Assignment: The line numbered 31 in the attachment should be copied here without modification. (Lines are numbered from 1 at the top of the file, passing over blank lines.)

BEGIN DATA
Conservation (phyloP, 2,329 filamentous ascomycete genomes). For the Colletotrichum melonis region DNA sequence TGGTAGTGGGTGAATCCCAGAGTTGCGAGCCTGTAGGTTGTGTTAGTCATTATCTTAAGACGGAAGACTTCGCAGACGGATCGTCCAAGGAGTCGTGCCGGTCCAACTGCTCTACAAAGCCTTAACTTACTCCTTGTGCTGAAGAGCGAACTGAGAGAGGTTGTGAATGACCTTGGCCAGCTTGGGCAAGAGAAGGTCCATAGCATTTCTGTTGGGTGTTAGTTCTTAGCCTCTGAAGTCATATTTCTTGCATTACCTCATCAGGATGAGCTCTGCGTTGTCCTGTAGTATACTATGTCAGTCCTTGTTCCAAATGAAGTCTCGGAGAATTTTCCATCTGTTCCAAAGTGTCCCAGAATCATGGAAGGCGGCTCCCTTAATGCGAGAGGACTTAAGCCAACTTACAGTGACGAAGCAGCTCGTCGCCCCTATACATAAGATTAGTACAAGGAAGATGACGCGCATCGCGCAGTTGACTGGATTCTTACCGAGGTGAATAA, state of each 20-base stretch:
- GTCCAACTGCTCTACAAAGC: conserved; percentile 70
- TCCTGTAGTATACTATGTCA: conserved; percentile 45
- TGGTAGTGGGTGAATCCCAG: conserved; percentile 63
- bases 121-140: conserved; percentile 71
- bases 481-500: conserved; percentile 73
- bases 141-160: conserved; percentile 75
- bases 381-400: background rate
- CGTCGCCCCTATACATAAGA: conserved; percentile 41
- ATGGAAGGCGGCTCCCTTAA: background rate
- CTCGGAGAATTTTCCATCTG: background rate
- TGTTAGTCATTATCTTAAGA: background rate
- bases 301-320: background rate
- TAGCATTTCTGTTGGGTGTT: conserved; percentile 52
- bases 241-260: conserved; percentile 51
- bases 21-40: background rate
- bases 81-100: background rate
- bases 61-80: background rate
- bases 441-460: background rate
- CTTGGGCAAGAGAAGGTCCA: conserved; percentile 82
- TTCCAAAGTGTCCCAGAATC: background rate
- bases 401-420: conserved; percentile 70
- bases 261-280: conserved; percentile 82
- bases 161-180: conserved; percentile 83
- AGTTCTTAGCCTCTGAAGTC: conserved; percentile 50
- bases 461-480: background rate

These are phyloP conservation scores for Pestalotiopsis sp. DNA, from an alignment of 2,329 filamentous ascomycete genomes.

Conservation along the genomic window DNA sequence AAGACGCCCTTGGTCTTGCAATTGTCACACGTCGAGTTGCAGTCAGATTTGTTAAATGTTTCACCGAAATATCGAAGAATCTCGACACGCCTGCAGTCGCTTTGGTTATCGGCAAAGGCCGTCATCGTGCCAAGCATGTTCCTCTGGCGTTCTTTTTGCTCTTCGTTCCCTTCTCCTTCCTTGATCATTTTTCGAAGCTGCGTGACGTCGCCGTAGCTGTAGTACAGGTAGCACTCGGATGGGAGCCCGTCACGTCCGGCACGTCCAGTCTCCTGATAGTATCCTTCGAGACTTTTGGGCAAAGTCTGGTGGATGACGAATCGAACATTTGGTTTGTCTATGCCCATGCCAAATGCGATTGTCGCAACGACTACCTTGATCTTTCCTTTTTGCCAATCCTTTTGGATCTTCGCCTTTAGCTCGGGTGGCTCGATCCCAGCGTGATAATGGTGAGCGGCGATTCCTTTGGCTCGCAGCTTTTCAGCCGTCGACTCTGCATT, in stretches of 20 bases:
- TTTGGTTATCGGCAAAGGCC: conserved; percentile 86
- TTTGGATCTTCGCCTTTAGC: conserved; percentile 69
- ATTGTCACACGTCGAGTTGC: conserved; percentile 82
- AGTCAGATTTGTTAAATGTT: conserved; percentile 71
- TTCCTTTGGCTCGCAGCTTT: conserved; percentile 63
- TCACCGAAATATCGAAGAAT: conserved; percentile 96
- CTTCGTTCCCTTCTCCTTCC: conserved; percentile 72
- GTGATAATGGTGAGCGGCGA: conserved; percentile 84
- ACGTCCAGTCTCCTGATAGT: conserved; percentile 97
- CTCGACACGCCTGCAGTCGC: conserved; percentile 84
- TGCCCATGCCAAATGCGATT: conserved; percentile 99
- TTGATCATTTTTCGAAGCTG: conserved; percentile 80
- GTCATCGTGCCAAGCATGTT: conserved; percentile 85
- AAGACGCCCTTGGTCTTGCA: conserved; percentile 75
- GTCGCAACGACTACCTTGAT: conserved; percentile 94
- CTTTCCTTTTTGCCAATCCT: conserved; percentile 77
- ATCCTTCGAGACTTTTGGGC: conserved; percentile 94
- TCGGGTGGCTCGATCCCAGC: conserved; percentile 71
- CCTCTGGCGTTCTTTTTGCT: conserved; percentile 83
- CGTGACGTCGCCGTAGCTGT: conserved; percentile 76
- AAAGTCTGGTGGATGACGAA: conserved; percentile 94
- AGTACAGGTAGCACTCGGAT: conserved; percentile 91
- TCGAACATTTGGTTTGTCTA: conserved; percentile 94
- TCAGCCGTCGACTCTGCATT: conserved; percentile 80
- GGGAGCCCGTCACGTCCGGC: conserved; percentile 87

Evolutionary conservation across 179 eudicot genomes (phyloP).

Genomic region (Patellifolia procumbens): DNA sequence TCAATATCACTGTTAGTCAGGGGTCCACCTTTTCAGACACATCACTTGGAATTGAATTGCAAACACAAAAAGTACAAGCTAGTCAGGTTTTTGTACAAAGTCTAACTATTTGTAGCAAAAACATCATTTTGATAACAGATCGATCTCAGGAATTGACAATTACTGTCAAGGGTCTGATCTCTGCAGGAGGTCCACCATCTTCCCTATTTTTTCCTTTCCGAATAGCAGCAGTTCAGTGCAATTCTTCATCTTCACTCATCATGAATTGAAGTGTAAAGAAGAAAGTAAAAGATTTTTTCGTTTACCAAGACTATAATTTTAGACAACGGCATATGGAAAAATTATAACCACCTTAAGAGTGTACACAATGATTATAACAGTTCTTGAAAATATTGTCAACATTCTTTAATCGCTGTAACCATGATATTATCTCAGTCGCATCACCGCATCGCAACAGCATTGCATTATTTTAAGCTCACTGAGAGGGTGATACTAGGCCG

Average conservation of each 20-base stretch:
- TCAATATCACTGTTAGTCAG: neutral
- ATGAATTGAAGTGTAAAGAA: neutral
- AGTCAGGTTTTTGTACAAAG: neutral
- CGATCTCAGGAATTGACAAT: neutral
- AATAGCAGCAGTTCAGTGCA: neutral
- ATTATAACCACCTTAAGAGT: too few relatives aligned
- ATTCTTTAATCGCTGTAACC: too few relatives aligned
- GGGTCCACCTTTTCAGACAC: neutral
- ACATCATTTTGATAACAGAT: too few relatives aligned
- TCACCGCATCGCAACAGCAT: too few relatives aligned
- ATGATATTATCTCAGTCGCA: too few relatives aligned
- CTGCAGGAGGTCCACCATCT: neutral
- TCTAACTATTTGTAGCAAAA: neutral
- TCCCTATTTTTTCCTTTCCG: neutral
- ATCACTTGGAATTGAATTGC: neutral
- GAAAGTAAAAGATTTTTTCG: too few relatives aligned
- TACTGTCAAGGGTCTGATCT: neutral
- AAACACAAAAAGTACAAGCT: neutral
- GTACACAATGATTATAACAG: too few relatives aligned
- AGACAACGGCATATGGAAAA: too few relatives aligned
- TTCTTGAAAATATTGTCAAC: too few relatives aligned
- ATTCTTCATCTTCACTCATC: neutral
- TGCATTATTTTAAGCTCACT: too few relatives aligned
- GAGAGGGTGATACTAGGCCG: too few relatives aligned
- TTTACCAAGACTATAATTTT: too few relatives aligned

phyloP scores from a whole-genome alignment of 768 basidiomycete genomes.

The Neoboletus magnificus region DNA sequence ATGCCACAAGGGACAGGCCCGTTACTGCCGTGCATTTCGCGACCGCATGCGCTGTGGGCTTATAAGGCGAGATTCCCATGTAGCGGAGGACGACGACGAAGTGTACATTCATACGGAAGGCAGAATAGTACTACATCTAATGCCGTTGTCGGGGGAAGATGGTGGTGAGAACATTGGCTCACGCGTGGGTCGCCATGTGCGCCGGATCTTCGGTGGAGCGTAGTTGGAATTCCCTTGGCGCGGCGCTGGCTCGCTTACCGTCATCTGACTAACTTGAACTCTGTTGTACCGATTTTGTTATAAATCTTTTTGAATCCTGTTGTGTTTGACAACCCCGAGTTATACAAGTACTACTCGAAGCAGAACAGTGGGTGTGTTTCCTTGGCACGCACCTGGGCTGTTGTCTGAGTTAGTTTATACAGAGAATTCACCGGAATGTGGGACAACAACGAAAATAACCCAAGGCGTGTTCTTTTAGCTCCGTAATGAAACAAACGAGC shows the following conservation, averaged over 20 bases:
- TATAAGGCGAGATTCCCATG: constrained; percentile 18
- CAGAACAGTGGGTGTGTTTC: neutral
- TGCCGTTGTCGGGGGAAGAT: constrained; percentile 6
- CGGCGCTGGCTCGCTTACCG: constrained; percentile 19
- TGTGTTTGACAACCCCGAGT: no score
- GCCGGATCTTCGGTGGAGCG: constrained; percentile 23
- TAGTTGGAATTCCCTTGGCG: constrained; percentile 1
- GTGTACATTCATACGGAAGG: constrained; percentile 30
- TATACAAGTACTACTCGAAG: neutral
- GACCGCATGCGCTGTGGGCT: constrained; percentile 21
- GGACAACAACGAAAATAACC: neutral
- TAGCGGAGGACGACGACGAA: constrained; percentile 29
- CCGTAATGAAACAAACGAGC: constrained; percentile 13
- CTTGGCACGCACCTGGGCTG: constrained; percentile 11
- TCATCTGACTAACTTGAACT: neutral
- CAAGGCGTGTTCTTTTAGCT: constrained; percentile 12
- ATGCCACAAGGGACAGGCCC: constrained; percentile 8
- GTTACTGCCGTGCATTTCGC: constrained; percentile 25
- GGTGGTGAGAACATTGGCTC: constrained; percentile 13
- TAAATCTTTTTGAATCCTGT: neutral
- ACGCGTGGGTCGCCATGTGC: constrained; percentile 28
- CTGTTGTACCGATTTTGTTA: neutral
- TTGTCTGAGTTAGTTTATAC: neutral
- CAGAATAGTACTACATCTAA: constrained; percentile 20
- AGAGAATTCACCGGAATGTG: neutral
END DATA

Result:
- ATTGTCACACGTCGAGTTGC: conserved; percentile 82